Iran has stopped oil exports to Spain in retaliation to the European Union ban on Iranian crude imports that comes into force in July, the Mehr News Agency has reported, citing sources familiar with the situation.
The US and its European allies are imposing tighter sanctions on Iran, the second-biggest producer in the Organization of the Petroleum Exporting Countries (OPEC). The West accuses Iran of taking steps toward building a nuclear weapon, which the Islamic republic denies.
Responding to the West's tougher stance, Iran has already stopped oil deliveries to UK and France and threatened to block the Strait of Hormuz, through which a fifth of the world's tanker-borne oil flows.
The European Union buys about 18 percent of Iran's total crude exports. UK and Germany get only about 1 percent of their oil from Iran, while France gets about 3 percent. European countries such as Greece, Italy and Spain, are much more reliant on Iranian oil. According to European Union data, Italy and Spain each gets about 13 percent while Greece receives 33 percent of its oil from Iran.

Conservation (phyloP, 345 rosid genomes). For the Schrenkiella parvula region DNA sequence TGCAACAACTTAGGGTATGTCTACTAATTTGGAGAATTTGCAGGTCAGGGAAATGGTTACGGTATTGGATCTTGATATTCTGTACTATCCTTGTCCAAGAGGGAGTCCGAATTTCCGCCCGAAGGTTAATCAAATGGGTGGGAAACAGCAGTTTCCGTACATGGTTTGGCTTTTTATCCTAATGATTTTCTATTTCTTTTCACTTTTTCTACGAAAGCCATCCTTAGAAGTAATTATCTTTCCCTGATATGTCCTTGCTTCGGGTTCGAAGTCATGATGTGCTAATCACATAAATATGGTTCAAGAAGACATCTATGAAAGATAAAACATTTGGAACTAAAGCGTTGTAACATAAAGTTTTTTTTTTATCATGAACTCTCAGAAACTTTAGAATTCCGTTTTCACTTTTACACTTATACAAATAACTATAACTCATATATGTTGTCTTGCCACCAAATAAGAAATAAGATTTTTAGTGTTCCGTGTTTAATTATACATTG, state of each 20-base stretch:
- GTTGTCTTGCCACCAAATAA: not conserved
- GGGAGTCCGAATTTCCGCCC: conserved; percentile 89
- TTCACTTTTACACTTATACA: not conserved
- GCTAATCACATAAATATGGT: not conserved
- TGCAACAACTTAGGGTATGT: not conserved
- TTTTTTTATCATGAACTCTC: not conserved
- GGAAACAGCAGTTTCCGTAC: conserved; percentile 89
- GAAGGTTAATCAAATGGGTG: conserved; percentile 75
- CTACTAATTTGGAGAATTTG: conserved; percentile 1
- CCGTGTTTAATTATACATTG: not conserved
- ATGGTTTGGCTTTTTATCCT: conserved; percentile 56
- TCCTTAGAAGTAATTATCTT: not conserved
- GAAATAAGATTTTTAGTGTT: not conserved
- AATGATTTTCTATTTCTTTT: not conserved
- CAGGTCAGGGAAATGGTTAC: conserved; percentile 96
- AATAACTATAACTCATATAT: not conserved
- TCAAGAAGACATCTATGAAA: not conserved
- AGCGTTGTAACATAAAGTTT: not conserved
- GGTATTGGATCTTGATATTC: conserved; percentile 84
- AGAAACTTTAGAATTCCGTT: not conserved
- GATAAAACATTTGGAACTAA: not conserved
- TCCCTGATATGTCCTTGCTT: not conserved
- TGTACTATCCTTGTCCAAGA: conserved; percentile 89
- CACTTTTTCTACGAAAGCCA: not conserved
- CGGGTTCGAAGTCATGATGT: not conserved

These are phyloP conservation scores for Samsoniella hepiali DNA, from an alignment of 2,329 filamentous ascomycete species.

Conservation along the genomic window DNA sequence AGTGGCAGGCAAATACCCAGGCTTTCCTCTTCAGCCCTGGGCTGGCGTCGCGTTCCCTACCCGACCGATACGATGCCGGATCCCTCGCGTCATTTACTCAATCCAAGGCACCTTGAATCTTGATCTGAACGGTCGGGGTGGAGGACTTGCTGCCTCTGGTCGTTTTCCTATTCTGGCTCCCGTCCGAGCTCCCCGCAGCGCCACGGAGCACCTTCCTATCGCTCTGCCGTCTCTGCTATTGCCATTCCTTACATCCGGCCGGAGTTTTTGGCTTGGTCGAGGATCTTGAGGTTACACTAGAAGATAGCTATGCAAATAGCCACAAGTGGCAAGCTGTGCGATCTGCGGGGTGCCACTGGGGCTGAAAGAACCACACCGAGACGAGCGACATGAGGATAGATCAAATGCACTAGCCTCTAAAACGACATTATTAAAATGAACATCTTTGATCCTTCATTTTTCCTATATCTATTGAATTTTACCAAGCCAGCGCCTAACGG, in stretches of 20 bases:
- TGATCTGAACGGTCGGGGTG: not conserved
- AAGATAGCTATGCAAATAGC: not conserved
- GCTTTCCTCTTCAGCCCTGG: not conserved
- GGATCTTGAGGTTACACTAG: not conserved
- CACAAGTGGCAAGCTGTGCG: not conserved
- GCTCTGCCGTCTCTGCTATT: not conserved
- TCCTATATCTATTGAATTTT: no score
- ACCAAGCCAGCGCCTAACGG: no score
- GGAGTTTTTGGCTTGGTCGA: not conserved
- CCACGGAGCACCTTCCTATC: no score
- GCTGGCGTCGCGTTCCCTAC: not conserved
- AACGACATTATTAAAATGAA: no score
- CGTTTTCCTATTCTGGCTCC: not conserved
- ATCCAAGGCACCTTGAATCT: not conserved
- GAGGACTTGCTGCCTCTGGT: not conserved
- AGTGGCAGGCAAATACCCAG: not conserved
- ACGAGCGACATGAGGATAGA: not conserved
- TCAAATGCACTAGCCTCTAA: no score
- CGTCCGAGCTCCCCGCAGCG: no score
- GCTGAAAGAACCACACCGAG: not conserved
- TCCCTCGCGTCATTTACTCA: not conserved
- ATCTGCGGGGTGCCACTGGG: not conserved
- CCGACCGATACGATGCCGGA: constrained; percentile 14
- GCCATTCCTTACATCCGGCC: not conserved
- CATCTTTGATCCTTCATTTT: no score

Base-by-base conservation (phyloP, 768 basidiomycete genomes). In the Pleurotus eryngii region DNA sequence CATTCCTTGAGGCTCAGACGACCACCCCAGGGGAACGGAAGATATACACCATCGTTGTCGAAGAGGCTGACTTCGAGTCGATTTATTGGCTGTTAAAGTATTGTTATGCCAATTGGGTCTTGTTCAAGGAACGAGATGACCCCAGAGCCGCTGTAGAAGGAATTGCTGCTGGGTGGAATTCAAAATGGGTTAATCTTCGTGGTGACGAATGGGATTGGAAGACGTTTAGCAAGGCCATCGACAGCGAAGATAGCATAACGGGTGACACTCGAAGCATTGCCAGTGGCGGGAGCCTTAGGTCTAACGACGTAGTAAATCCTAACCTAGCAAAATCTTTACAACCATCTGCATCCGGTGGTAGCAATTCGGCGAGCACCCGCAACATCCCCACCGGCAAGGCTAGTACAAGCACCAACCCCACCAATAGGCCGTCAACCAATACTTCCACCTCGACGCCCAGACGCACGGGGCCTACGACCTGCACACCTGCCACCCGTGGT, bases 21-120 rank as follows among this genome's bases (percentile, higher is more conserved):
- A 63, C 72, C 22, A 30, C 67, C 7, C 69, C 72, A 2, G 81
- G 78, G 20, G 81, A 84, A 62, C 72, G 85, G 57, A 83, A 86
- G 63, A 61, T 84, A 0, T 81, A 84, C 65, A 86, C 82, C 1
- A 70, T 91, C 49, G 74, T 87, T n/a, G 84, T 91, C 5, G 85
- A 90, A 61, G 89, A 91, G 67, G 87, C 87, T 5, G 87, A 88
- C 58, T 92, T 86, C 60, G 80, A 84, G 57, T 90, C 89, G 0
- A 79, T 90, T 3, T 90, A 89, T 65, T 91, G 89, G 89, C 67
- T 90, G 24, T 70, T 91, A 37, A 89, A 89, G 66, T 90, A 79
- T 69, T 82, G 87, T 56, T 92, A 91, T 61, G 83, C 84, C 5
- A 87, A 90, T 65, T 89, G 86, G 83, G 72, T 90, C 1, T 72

Recent data points out that Spain's crude imports from Iran have been decreasing this year while its supplies from Nigeria have increased. From January, the crude exports to Spain from Iraq and Libya have increased. Saudi Arabia continues to be the largest supplier of crude to Spain.
Iran's top oil buyers in Europe have been reportedly making substantial cuts in supply months in advance of the EU sanctions. Those that have reduced Iranian imports are filling the void with a range of replacement barrels from top exporter Saudi Arabia, Iraq and Russia.
The immediate focus is on the direct impact of Western economic sanctions and Iran’s threats to pre-empt the EU oil embargo. In total, Iran exports around 2-2.5 million barrels per day of oil. The loss of this supply might add as much as $15 to oil prices, but as yet there has been little actual disruption.
Analysts have said that any attempt to close the Strait of Hormuz would be a military, economic and political disaster for Iran. On the other hand, even Israeli public opinion is divided over whether to launch an early military strike on Iran’s nuclear facilities, partly because it would be more difficult than past operations against Iraq (1981) and Syria (2007).